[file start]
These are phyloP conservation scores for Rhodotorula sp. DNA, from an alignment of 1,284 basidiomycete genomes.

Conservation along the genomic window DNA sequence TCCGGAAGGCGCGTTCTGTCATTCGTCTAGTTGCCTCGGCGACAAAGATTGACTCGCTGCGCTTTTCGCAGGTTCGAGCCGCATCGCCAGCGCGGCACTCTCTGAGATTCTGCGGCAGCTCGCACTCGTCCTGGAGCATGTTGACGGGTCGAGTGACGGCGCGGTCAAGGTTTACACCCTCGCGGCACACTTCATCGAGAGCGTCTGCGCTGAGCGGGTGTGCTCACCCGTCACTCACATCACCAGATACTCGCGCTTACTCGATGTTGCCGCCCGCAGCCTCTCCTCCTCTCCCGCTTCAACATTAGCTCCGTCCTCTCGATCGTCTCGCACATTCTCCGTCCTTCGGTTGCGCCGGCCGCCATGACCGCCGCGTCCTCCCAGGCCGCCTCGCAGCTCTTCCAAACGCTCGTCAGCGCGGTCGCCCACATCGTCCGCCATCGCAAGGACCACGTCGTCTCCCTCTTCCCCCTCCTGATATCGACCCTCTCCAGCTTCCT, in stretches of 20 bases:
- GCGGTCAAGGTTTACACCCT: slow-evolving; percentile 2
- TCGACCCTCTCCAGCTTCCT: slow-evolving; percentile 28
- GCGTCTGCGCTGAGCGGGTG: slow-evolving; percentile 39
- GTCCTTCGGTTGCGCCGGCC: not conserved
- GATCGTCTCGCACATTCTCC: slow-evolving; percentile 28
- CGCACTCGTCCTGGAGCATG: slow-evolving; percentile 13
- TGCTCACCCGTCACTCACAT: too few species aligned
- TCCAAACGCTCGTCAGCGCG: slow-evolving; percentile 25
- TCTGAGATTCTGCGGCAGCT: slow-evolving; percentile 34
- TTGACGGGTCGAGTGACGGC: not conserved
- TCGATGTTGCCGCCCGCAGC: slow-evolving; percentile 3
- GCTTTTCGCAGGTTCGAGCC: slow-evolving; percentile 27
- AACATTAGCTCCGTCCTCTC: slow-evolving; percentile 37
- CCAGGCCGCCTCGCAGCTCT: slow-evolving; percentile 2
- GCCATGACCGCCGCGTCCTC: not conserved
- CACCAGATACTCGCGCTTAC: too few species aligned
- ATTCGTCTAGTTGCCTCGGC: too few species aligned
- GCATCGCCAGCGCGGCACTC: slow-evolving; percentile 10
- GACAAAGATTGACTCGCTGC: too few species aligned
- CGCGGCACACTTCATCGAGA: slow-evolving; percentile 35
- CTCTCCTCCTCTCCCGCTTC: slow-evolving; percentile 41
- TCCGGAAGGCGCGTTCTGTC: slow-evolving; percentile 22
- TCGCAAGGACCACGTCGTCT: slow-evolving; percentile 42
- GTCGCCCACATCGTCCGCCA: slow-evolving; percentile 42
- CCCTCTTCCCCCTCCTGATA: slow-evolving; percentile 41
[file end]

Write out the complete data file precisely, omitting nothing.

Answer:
These are phyloP conservation scores for Rhodotorula sp. DNA, from an alignment of 1,284 basidiomycete genomes.

Conservation along the genomic window DNA sequence TCCGGAAGGCGCGTTCTGTCATTCGTCTAGTTGCCTCGGCGACAAAGATTGACTCGCTGCGCTTTTCGCAGGTTCGAGCCGCATCGCCAGCGCGGCACTCTCTGAGATTCTGCGGCAGCTCGCACTCGTCCTGGAGCATGTTGACGGGTCGAGTGACGGCGCGGTCAAGGTTTACACCCTCGCGGCACACTTCATCGAGAGCGTCTGCGCTGAGCGGGTGTGCTCACCCGTCACTCACATCACCAGATACTCGCGCTTACTCGATGTTGCCGCCCGCAGCCTCTCCTCCTCTCCCGCTTCAACATTAGCTCCGTCCTCTCGATCGTCTCGCACATTCTCCGTCCTTCGGTTGCGCCGGCCGCCATGACCGCCGCGTCCTCCCAGGCCGCCTCGCAGCTCTTCCAAACGCTCGTCAGCGCGGTCGCCCACATCGTCCGCCATCGCAAGGACCACGTCGTCTCCCTCTTCCCCCTCCTGATATCGACCCTCTCCAGCTTCCT, in stretches of 20 bases:
- GCGGTCAAGGTTTACACCCT: slow-evolving; percentile 2
- TCGACCCTCTCCAGCTTCCT: slow-evolving; percentile 28
- GCGTCTGCGCTGAGCGGGTG: slow-evolving; percentile 39
- GTCCTTCGGTTGCGCCGGCC: not conserved
- GATCGTCTCGCACATTCTCC: slow-evolving; percentile 28
- CGCACTCGTCCTGGAGCATG: slow-evolving; percentile 13
- TGCTCACCCGTCACTCACAT: too few species aligned
- TCCAAACGCTCGTCAGCGCG: slow-evolving; percentile 25
- TCTGAGATTCTGCGGCAGCT: slow-evolving; percentile 34
- TTGACGGGTCGAGTGACGGC: not conserved
- TCGATGTTGCCGCCCGCAGC: slow-evolving; percentile 3
- GCTTTTCGCAGGTTCGAGCC: slow-evolving; percentile 27
- AACATTAGCTCCGTCCTCTC: slow-evolving; percentile 37
- CCAGGCCGCCTCGCAGCTCT: slow-evolving; percentile 2
- GCCATGACCGCCGCGTCCTC: not conserved
- CACCAGATACTCGCGCTTAC: too few species aligned
- ATTCGTCTAGTTGCCTCGGC: too few species aligned
- GCATCGCCAGCGCGGCACTC: slow-evolving; percentile 10
- GACAAAGATTGACTCGCTGC: too few species aligned
- CGCGGCACACTTCATCGAGA: slow-evolving; percentile 35
- CTCTCCTCCTCTCCCGCTTC: slow-evolving; percentile 41
- TCCGGAAGGCGCGTTCTGTC: slow-evolving; percentile 22
- TCGCAAGGACCACGTCGTCT: slow-evolving; percentile 42
- GTCGCCCACATCGTCCGCCA: slow-evolving; percentile 42
- CCCTCTTCCCCCTCCTGATA: slow-evolving; percentile 41